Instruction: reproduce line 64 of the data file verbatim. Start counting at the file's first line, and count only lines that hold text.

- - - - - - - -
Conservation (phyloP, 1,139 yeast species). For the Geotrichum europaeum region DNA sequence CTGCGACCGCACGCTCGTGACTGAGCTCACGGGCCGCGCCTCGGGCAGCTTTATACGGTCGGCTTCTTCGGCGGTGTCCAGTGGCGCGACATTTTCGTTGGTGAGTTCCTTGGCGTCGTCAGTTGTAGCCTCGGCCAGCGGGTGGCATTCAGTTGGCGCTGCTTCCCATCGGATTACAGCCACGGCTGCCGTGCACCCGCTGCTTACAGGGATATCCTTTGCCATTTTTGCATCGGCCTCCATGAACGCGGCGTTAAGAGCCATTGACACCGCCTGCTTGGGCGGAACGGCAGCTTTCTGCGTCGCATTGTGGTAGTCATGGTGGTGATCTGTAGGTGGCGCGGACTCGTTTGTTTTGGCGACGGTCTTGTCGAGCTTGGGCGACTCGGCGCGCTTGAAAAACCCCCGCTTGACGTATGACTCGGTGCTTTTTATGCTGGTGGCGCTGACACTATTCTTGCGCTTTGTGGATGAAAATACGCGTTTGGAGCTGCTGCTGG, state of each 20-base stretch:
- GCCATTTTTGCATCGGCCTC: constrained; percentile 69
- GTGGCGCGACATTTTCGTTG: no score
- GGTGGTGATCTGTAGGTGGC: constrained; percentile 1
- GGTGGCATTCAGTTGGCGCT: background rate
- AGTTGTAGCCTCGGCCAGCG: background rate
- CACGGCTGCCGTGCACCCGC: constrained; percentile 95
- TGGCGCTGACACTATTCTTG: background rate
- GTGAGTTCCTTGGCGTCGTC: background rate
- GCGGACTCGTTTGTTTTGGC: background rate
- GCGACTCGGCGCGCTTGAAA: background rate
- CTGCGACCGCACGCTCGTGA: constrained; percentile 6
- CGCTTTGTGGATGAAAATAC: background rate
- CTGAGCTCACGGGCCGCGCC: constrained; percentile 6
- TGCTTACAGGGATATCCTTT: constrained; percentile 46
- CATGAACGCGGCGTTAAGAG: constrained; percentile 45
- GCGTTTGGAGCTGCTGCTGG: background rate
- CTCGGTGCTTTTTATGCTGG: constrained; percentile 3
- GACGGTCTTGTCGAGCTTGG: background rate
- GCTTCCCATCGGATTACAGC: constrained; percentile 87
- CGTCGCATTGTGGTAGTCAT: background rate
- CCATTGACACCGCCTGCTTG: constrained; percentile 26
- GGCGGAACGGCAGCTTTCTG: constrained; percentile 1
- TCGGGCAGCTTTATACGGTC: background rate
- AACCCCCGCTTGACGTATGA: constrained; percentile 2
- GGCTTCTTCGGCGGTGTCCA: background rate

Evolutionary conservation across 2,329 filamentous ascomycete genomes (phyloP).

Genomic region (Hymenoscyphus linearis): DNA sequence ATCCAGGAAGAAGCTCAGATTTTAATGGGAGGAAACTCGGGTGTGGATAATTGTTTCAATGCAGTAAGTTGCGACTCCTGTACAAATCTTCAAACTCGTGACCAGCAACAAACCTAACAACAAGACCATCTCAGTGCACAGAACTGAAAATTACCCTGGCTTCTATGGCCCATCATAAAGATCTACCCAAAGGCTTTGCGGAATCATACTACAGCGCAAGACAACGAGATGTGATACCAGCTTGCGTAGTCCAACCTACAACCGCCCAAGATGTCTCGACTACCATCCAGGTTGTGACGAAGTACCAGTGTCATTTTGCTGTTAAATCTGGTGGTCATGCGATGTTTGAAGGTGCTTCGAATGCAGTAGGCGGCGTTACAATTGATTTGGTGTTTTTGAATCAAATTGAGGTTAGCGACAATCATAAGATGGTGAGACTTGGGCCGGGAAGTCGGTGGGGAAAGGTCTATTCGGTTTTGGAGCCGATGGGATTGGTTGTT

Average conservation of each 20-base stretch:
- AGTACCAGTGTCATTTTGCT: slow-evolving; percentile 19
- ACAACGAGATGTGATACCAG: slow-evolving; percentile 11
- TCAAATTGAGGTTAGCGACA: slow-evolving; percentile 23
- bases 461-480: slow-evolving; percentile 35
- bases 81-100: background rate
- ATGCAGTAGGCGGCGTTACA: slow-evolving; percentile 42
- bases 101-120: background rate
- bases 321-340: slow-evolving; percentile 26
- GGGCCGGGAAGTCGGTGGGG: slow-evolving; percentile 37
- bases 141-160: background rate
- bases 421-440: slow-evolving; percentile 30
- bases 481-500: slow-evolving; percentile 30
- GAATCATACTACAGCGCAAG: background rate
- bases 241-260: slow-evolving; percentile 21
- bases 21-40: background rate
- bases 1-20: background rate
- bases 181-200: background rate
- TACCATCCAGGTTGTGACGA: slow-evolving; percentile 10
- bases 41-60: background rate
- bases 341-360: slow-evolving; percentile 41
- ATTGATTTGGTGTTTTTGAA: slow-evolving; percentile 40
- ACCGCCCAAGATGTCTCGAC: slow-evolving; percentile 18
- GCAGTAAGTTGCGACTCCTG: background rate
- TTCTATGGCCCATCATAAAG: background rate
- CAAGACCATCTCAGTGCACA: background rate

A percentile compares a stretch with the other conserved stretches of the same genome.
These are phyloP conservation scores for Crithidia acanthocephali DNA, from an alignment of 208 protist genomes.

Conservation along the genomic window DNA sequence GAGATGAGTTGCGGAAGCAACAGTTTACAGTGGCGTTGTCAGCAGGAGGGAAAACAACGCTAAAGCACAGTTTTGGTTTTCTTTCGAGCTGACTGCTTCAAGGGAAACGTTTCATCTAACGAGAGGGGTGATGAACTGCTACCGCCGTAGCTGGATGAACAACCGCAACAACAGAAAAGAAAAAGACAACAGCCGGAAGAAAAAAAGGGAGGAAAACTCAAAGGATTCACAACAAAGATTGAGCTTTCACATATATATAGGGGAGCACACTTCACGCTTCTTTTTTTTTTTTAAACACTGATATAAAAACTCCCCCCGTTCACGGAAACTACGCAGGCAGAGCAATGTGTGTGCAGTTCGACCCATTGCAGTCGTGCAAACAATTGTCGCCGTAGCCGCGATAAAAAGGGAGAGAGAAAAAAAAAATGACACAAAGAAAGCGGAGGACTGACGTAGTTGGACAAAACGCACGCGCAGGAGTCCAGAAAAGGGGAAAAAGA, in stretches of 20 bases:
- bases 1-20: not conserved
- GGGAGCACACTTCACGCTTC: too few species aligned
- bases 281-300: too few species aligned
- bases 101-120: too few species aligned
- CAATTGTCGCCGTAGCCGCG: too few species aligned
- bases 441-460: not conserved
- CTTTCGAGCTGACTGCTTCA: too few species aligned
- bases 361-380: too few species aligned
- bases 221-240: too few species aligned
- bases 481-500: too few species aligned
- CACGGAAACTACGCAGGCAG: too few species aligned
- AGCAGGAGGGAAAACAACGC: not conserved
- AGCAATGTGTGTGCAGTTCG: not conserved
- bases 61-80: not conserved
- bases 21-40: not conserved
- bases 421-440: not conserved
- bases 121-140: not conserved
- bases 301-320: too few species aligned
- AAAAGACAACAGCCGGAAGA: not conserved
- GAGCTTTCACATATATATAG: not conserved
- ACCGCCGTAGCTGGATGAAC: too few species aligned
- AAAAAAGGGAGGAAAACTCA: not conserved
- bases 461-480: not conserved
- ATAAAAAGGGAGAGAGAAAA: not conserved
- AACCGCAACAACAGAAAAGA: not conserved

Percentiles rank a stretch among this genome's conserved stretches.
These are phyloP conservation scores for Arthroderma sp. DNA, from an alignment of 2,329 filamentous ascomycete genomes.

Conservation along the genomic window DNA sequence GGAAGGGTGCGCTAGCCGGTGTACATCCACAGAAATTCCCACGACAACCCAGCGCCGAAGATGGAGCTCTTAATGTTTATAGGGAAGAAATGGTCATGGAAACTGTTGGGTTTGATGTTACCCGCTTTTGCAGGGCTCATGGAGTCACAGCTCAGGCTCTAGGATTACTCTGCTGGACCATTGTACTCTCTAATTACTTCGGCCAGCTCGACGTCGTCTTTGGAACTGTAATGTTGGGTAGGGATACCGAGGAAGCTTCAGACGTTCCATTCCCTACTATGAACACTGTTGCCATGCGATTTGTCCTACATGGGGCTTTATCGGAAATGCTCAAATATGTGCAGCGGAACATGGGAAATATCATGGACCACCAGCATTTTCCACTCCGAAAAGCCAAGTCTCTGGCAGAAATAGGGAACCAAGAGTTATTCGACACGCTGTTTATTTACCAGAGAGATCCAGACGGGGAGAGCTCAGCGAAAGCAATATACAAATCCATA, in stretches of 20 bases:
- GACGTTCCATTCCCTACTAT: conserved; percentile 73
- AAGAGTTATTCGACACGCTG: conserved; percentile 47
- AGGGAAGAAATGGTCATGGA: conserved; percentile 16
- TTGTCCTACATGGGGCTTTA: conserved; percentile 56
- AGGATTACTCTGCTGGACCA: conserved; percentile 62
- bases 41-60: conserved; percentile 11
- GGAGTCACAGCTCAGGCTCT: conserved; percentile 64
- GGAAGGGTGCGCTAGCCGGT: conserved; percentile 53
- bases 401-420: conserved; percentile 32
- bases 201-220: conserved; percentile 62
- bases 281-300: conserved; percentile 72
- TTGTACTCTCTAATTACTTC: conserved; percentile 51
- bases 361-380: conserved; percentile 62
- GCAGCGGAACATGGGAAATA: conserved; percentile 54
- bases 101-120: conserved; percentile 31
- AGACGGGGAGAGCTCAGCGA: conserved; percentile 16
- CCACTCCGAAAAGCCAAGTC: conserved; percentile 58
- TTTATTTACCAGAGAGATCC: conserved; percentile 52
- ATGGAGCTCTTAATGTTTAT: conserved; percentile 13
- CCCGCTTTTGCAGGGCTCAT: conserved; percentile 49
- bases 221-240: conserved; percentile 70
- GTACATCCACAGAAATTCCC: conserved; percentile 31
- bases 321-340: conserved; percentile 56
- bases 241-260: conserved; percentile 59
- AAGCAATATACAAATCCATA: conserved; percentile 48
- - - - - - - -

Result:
- CTTTCGAGCTGACTGCTTCA: too few species aligned